Britain can have a “close cooperative relationship” with the European Court of Justice (ECJ) the government has said, in a U-turn that could help smooth the Brexit negotiations.
The position, published in a policy paper today (August 23), is a climb-down from Theresa May’s hardline rhetoric about ending the court’s jurisdiction in the UK.
Although the government is still intent on leaving the court’s “direct jurisdiction”, the paper signalled that Britain could still abide by past ECJ rulings, take its future decisions into account and even refer decisions to it.
Such a move would increase the chances of successful trade deal with the EU and help maintain workers’ rights.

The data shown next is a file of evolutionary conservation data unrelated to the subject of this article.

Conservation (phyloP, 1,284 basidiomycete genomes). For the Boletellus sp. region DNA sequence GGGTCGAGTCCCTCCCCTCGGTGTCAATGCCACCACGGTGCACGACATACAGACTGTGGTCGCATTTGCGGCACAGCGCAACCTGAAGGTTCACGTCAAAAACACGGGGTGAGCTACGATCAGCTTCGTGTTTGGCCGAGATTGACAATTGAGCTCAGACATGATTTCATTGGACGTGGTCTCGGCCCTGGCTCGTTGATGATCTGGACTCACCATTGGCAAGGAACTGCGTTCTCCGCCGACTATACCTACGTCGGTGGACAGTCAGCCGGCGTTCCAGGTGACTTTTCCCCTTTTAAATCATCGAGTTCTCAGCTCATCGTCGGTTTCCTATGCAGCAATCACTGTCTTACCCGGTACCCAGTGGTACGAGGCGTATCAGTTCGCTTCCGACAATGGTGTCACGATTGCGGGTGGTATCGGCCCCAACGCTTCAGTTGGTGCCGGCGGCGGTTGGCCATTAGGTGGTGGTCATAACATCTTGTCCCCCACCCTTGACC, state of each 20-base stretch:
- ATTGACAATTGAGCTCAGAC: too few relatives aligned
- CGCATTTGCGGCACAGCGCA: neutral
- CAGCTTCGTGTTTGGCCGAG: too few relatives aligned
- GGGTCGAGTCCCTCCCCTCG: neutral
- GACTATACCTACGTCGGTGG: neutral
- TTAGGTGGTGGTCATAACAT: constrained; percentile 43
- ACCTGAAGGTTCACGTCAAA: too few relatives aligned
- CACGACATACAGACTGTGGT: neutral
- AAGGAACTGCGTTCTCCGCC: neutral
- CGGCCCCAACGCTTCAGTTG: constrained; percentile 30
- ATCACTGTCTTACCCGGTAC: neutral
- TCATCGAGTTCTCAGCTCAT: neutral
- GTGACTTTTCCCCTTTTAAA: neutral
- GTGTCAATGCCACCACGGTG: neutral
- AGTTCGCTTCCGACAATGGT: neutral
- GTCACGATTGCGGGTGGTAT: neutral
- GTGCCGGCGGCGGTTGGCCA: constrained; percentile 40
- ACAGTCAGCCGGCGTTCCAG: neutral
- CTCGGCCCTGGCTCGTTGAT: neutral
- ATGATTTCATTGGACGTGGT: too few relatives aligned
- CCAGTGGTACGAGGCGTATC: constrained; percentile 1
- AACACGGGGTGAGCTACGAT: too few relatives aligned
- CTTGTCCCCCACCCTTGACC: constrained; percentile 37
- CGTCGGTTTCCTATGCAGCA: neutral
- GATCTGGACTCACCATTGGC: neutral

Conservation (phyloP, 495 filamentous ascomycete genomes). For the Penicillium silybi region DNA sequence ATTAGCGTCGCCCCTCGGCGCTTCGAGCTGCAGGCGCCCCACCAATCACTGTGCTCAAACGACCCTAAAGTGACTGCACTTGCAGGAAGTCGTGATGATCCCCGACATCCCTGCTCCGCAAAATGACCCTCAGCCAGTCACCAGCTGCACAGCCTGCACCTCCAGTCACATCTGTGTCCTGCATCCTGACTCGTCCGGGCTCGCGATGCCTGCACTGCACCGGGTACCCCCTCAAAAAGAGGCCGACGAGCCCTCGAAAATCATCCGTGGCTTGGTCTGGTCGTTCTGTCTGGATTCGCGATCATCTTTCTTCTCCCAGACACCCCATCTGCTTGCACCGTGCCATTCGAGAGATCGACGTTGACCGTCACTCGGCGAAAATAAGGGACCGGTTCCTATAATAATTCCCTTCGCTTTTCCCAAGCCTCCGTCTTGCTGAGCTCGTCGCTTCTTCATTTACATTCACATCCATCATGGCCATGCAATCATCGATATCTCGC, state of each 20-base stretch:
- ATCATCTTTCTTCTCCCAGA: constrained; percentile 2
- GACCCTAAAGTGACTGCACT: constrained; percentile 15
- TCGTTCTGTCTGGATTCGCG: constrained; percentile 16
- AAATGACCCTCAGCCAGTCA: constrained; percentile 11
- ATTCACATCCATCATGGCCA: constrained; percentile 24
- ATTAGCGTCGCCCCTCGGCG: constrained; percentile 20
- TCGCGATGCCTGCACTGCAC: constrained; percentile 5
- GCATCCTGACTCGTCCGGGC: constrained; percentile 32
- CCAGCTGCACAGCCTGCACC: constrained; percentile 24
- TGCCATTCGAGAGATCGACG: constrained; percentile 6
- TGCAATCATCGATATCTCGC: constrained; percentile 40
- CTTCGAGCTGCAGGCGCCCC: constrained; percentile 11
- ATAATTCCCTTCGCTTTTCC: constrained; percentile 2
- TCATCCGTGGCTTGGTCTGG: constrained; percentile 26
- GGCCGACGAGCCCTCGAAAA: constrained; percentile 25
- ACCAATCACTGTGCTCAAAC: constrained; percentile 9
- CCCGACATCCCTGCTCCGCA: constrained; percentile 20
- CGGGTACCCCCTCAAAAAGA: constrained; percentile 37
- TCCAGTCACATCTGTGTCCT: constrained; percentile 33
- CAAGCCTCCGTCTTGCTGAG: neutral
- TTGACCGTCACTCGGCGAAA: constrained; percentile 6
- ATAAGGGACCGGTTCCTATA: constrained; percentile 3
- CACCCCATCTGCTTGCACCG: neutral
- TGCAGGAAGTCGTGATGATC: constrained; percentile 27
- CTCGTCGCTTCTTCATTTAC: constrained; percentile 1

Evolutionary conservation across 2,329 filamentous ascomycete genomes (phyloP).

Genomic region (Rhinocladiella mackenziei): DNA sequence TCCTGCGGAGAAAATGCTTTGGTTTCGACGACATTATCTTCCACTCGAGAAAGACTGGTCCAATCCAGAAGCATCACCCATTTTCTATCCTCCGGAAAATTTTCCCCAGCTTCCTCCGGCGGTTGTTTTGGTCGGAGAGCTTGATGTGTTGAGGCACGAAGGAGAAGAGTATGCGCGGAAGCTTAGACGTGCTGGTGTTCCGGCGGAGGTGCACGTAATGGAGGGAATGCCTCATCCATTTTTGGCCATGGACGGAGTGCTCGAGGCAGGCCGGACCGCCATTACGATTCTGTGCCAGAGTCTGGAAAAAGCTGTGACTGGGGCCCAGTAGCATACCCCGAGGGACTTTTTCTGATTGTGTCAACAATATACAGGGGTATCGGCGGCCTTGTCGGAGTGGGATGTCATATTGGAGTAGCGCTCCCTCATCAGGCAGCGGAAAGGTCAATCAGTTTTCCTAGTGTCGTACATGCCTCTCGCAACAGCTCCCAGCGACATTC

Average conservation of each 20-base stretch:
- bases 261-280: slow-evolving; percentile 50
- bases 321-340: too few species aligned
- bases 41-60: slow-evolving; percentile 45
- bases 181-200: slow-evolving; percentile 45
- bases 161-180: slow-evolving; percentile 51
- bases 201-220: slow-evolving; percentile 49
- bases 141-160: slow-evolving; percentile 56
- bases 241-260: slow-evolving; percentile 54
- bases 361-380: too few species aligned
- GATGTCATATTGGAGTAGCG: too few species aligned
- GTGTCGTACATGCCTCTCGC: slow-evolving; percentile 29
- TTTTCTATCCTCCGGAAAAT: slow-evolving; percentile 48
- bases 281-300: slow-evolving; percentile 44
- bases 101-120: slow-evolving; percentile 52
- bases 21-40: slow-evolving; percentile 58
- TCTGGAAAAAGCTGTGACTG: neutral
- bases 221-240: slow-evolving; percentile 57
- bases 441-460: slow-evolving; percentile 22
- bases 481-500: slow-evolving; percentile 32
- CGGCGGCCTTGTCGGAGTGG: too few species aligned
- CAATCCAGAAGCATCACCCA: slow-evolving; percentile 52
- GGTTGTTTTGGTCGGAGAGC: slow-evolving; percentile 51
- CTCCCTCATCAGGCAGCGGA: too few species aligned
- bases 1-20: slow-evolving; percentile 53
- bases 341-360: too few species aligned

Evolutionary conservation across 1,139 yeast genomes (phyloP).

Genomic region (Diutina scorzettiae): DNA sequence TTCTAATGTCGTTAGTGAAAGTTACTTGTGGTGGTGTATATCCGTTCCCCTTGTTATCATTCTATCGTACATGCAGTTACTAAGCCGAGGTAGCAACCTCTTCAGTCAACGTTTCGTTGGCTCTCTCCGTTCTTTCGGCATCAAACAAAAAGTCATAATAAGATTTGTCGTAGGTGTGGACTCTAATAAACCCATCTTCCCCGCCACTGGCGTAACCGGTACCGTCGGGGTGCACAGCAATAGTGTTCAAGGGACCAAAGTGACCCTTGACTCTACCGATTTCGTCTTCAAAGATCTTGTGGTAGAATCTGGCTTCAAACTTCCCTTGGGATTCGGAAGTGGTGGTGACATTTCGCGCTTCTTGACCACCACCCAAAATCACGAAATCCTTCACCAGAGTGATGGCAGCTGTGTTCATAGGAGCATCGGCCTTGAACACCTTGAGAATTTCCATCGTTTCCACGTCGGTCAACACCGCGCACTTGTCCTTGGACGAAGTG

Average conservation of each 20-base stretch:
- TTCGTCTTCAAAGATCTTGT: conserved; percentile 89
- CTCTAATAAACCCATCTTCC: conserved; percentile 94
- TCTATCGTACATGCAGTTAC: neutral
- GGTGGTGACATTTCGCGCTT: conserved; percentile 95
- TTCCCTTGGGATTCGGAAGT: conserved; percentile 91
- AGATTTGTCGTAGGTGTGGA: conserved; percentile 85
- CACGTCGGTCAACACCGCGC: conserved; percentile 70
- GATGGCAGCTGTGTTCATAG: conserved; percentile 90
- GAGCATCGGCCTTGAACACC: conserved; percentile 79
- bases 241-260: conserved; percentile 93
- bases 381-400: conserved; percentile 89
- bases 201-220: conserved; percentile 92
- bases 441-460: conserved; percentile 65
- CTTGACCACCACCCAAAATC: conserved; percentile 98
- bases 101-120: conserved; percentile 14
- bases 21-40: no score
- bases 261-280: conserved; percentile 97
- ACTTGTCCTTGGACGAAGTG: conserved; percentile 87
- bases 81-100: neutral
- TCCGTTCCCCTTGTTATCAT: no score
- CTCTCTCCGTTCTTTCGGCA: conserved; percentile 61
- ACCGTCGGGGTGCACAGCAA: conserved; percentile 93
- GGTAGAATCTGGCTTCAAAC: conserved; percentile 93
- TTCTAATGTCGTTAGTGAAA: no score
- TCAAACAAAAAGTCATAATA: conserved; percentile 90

Shadow Brexit secretary Keir Starmer said: “The repeated reference to ending the “direct jurisdiction” of the ECJ is potentially significant.
“This appears to contradict the red line laid out in the Prime Minister’s Lancaster House speech and the government’s white paper, which stated there could be no future role of the ECJ and that all laws will be interpreted by judges in this country.”
The paper cited existing trade structures, such as the European Free Trade Area and Moldova Association Agreement, as examples of where dispute resolution takes place outside the “direct jurisdiction” of ECJ while still referring to it.
Unite general secretary Len McCluskey called on the government to be more specific on how it will seek to continue maintaining ECJ employment rights rulings after Brexit.
He said: “Unless the government commits to ensuring UK workers continue to benefit from future improved rights secured in the ECJ, and sets out exactly how that will happen, there is a real danger that our members will only be protected at work by second-rate rights.”